The Beauty of This ‘Diva’ Has Not Faded in 40 Years

The film is widely considered to be an early and key example of “cinema du look,” an undeclared movement that emphasized reckless youth, high and low culture, and vibrant, eye-popping imagery.

Wilhelmenia Wiggins Fernandez and Frédéric Andréi in the film 'Diva.' Rialto Pictures

The first appearance of the Arc de Triomphe in the French film “Diva” is not the typical long shot down the Champs-Élysées. Instead, we see the inner rim of its arch, with the camera starting at the top of the classical curve and then panning down to its base, where two characters stroll beneath in silhouette. Enchanting and unexpected, the shot epitomizes everything that’s wonderful about the 1982 movie being re-released at the Film Forum this weekend.

The first film by director Jean-Jacques Beineix, who died in January, “Diva” is widely considered to be an early and key example of “cinema du look,” an undeclared movement that emphasized reckless youth, high and low culture, and vibrant, eye-popping imagery. 

The film is very much an artist’s dream, with its shots of obscure Parisian neighborhoods and spacious apartments outfitted with fantastic paintings, photography, objets d’art, and a general air of bohemia. At one point, the lead character’s apartment is broken into and when Jules returns home it could be said that his place is even more art-directed than before the break-in, with tossed-about chairs and record jackets and hanging strings of audio tape looking very much like a contemporary art installation.

There’s also a chase scene during which the camera follows a motorcycle as it twirls around Parisian roundabouts, then down subway stairs and escalators, then up, until finally the driver ditches the bike to make a run for it. The metro stations involved in this action set piece are of course well-chosen, each one bursting with colorful walls and angular perspectives. This sequence is rightfully remembered as masterful, with Roger Ebert in his 1982 Chicago Sun-Times review comparing it to scenes in “The French Connection,” “Bullitt,” and other classics.

Ostensibly a thriller, the movie goes through some genre motions, with the main plot concerning the murder of a prostitute, drugs, and the hero’s unlucky involvement in it all. Real menace and violence does creep in now and then, but the main thrill of “Diva” is the way it looks and the way it’s filmed by Philippe Rousselot, the Academy Award-winning cinematographer. Through beautiful static shots, elegant camera movements, kinetic street filming, and more, M. Rousselot transforms what could have been a run-of-the-mill, albeit tersely French, thriller into a celebration of color, form, and verve.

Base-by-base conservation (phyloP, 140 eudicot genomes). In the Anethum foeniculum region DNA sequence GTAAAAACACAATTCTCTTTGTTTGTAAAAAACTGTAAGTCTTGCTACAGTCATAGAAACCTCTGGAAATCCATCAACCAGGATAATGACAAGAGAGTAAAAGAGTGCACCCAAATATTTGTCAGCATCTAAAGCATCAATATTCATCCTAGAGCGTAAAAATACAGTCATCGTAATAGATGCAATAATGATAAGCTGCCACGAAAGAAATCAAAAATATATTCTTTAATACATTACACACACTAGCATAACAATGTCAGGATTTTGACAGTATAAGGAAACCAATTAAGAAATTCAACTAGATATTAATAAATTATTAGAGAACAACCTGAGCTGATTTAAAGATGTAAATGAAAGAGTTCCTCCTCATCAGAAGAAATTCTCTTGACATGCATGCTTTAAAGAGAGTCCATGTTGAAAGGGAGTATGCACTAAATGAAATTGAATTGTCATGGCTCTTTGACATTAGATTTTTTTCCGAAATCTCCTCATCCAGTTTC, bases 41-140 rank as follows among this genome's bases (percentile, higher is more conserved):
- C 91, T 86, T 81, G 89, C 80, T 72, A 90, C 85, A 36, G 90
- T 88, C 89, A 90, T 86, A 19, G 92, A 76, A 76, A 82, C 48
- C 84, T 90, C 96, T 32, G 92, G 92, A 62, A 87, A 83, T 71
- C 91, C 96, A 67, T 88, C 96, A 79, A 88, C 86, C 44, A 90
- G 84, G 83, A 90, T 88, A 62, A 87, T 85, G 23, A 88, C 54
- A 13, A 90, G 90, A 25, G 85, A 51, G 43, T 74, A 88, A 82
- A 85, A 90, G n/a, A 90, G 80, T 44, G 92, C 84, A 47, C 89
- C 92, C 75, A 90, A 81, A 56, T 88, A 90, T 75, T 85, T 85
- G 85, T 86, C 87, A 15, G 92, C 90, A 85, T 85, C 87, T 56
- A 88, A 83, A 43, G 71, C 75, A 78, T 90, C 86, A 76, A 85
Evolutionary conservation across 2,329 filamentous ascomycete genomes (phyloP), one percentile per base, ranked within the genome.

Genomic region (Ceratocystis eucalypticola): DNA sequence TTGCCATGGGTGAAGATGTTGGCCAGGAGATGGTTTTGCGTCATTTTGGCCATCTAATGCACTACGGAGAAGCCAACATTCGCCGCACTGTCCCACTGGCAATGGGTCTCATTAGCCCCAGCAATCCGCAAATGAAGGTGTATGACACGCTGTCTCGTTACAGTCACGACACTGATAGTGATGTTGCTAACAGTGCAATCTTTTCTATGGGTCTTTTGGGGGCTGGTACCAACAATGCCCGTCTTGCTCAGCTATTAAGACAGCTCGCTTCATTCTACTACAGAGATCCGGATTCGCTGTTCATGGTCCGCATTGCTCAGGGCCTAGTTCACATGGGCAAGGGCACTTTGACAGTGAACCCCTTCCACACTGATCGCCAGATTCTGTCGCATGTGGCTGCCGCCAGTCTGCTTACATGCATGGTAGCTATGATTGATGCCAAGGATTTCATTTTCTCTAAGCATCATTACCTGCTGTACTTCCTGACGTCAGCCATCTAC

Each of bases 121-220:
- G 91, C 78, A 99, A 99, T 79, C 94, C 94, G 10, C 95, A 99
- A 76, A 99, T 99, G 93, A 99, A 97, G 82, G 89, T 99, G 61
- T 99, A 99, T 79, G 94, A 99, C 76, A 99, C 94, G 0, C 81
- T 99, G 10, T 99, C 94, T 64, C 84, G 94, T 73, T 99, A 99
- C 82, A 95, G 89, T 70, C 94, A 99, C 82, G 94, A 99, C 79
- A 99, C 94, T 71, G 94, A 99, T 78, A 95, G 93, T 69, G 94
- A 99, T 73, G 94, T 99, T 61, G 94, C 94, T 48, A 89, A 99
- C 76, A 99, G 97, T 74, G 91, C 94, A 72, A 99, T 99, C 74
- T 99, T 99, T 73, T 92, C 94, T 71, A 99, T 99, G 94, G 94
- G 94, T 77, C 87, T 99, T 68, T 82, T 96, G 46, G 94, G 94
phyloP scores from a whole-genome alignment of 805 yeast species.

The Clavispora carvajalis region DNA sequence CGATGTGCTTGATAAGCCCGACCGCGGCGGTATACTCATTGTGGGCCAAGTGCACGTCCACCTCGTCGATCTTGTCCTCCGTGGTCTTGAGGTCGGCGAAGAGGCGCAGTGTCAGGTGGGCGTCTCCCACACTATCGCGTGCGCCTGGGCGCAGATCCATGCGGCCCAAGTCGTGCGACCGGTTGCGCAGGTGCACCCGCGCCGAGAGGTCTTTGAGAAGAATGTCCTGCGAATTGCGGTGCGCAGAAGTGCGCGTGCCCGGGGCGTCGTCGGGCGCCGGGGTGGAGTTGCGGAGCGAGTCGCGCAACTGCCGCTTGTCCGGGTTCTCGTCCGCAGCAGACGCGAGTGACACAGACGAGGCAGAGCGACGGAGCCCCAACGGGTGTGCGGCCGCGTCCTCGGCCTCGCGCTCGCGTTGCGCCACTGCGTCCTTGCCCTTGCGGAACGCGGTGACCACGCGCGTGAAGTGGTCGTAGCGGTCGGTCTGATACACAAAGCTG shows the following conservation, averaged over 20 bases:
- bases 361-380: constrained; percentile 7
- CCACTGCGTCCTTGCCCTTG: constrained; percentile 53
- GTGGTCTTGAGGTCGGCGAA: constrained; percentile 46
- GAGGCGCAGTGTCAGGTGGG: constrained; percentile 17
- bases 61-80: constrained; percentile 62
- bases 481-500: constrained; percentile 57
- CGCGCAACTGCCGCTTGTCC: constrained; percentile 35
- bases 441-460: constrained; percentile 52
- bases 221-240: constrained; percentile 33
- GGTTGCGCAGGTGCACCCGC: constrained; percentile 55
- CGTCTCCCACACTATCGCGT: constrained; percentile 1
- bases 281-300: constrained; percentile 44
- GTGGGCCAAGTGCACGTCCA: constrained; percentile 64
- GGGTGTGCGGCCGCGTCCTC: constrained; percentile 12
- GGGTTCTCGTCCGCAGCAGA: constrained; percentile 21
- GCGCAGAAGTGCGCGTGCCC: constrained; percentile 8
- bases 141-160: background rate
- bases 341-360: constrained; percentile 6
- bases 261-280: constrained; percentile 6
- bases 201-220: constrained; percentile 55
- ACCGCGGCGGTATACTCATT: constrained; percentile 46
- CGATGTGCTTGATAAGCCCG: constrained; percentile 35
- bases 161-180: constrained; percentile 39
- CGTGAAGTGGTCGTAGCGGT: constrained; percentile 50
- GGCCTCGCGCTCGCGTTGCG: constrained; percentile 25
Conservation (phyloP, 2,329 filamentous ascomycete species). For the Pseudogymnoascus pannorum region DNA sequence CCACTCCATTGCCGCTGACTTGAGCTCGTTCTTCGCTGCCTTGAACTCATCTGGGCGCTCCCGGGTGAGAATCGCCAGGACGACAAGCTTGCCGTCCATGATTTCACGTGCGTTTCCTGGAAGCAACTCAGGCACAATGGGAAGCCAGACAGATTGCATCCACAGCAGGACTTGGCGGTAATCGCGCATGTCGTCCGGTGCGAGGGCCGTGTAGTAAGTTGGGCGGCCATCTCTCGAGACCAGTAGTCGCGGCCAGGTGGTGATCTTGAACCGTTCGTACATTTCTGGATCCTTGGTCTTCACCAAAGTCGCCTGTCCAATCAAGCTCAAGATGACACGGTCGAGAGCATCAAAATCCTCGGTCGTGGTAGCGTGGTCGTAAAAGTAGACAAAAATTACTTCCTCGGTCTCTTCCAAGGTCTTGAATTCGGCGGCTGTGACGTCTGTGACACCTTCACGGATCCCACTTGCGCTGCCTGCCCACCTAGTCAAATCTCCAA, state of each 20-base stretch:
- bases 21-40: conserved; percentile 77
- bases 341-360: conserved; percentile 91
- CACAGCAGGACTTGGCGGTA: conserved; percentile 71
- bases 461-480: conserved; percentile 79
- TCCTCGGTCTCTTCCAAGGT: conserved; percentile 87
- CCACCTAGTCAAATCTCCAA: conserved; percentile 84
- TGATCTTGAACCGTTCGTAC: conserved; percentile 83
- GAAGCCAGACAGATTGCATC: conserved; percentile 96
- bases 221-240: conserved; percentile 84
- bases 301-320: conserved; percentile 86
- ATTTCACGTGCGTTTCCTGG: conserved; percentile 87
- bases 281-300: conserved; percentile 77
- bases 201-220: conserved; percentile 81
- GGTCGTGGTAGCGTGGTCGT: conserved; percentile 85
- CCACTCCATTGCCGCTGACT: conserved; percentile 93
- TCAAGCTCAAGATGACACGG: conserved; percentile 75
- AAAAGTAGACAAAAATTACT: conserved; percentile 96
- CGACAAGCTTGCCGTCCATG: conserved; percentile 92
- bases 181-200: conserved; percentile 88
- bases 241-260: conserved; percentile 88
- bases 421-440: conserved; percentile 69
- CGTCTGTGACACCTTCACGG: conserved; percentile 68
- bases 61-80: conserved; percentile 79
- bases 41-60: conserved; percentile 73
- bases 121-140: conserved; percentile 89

Director Beineix does attempt to give the murder mystery a wider perspective by tying a prostitute’s audio confession of a wide conspiracy to the unauthorized taping of a never-recorded opera singer’s recital. Perhaps he wanted to make a point about how women are often at the mercy of unscrupulous men, even when they’re telling — or singing — the truth. Yet this element can come off a bit pretentious and even contradictory, especially in a movie that revels in beauty, light-hearted eroticism, and off-beat humor.

As was the case in the 1980s, the romance between lithe lead actor Frédéric Andréi and real-life opera singer Wilhelmenia Wiggins Fernandez never quite gels, or convinces. Would this gorgeous, majestic “diva” really fall for a just barely post-pubescent postman? More engaging is Jules’s budding friendship/potential relationship with Alba, played by the charming Thuy An Luu. Alba seems to be in a relationship with artist/existentialist/cook/car connoisseur/doctor/enigma Gorodish (Richard Bohringer), though the viewer is left to guess at the nature of their cohabitation.

Much goes unexplained, but just as much will be remembered: like the opening scene, when Fernandez passionately sings a little-known Italian aria while wearing an alluring satin dress in a tastefully crumbling opera house. This aria is heard several times during the movie, and this viewer swooned at each instance. Similar to the aria’s effect, Beineix and Rousselot cast an imagistic spell, even if the movie’s meanings and lyrical elements don’t quite add up to a perfect poem.

The New York Sun

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